4.0 out of 5.0
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Degree: Nursing
Graduation Year: 2016

I felt that I received a great education from the nursing program at Augusta University. The professors are so knowledgeable and encouraging.
4.33 out of 5.0
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Degree: Nursing
Graduation Year: 2017

The highlights of this school as a whole include the location and climate (especially when placed in comparison to Minneapolis, MN), as well as the size of the institution; in a similar fashion to Goldy Locks, Augusta University it is not too big, or too small - I chose it because it is just the right size for me. Although, the prevailing reason that I chose this particular program has to do with it's quality. The Master of Science in Nursing with a Concentration in Clinical Nurse Leader lasts sixteen months, it demonstrates that it prepares it's cohort for the NCLEX exam through a high passing rate, and the professors consistently are invested in their students - an assertion that is reflected in the program's low drop-out/withdrawal rate. The drawbacks for this program surround it's inherent intensity and the pacing of the material, but I knew this would be the nature of my studies when I accepted my offer for enrollment.
4.5 out of 5.0
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Degree: Nursing
Graduation Year: 2017

I am in the nursing anesthesia program at GRU. Pros: -The faculty sincerely cares about their students. They devote numerous hours of their personal time for extra study reviews or lab hours to ensure we comprehensively know our material. -The workload is rigorous but that is expected of the only CRNA program in the state. I believe I will be well prepared for my boards when I graduate, as well as feel confident stepping into the OR solo for the first time. Cons: -There is no true campus housing. -The area surrounding the downtown medical campus and hospital is not the safest or cleanest. -PARKING IS EXTREMELY TERRIBLE. TERRIBLE.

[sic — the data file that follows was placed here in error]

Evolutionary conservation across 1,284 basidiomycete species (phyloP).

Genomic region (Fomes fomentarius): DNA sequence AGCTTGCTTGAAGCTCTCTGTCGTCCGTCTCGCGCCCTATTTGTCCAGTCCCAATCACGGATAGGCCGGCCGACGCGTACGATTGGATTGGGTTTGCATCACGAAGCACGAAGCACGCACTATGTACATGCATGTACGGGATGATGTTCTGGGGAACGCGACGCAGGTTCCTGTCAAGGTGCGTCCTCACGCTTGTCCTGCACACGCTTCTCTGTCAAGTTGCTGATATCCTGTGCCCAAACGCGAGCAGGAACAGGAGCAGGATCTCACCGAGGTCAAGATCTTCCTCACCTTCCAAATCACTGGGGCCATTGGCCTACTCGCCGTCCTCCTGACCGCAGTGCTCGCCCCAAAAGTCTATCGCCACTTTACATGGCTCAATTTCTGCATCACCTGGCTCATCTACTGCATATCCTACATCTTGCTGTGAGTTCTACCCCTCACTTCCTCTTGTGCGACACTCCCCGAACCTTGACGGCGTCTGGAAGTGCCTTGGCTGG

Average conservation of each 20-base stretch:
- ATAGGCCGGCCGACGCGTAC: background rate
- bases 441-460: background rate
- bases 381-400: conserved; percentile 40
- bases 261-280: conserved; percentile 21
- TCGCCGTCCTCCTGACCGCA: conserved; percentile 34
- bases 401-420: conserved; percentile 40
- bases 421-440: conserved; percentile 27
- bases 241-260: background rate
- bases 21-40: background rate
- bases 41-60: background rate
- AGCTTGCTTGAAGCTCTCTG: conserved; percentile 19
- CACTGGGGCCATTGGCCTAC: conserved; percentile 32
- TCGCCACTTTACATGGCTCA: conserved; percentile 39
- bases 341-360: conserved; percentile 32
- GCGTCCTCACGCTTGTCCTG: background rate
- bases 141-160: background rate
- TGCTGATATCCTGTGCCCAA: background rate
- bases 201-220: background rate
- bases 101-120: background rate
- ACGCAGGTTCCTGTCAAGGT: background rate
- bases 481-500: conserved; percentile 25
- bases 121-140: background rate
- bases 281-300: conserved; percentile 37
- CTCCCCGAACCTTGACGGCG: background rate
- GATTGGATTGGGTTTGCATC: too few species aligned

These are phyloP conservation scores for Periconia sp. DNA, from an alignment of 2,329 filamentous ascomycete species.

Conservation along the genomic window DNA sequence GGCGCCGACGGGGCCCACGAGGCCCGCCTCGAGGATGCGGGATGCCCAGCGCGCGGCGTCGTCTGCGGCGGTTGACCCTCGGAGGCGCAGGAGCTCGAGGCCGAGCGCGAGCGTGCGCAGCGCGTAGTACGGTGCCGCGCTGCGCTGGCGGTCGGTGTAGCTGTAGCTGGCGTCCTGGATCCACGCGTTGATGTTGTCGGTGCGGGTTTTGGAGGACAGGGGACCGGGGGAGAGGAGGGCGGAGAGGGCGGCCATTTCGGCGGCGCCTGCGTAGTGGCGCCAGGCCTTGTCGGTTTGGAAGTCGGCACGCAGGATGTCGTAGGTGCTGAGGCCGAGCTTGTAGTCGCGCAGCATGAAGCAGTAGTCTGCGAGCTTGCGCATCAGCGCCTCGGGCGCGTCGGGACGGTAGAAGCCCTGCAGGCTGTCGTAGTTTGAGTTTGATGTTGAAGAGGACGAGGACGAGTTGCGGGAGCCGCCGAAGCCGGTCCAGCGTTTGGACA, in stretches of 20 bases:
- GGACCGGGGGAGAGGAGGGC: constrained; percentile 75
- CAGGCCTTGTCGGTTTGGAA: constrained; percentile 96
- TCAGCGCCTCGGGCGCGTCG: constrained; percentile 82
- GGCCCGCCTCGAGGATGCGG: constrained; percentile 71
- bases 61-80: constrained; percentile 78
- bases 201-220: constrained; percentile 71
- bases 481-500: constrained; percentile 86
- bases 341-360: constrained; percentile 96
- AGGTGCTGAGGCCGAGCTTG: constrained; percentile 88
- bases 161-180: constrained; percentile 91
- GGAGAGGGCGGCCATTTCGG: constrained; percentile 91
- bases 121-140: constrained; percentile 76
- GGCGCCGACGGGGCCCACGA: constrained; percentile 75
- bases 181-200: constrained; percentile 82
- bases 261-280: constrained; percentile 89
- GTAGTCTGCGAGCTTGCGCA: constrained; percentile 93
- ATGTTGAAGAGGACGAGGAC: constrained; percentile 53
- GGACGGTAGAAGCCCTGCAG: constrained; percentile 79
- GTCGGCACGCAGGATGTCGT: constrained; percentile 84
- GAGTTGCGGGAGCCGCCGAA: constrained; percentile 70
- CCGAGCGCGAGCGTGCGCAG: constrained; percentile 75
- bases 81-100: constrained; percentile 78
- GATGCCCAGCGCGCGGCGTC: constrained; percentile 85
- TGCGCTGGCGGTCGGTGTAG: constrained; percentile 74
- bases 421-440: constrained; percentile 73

4.0 out of 5.0
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Degree: Nursing
Graduation Year: 2017

Pros: Hi level of support for individualized research; there doesn't need to be a direct research match for admission. Cons: Students need to be proactive in seeking out additional educational/networking opportunities.
4.58 out of 5.0
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Degree: Nursing
Graduation Year: 2016

I am a part of the Clinical Nurse Leader program. The staff is very supportive. The program is phenomenal. Although it is an accelerated program, the staff works with you to ensure that you are actually grasping the skills needed to succeed in the field. The clinical professors also are very helpful and the hospital experience makes everything come together.
4.75 out of 5.0
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Degree: Nursing
Graduation Year: 2016

Extremely well respected school in the medical field! The university will introduce you to a wonderful network of people who will provide you great support throughout your education and career!
4.25 out of 5.0
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Degree: Nursing
Graduation Year: 2017

GRU is one of the frontrunners when it comes to health care and they display that in the education they provide. Graduate school is good value, but for an out of state student, is expensive.
4.0 out of 5.0
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Degree: Nursing
Graduation Year: 2016

The Georgia Regents University graduate program for Nurse Anesthesia is demanding mentally, physically, and financially. By being the only nurse anesthesia program in the state of Georgia, Georgia Regents University must be able to provide an environment condusive for graduation to occur. I feel that the faculty perfectly balances rigorous course work with tools to succeed. Although this program will be the hardest educational experience for me to date I am confident Georgia Regents University will prepare me for my career ahead.
2.42 out of 5.0
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Degree: Nursing
Graduation Year: 2014

Cons- Since the merger of Augusta State and MCG, the process of registering and making sure that things are in order is extremely difficult. Hopefully when things are in order, it will run smoothly. Pros- This institution is very prestigious among medical doctors and nursing students. I am proud to know that I will ensure proper and efficient education to take care of future patients.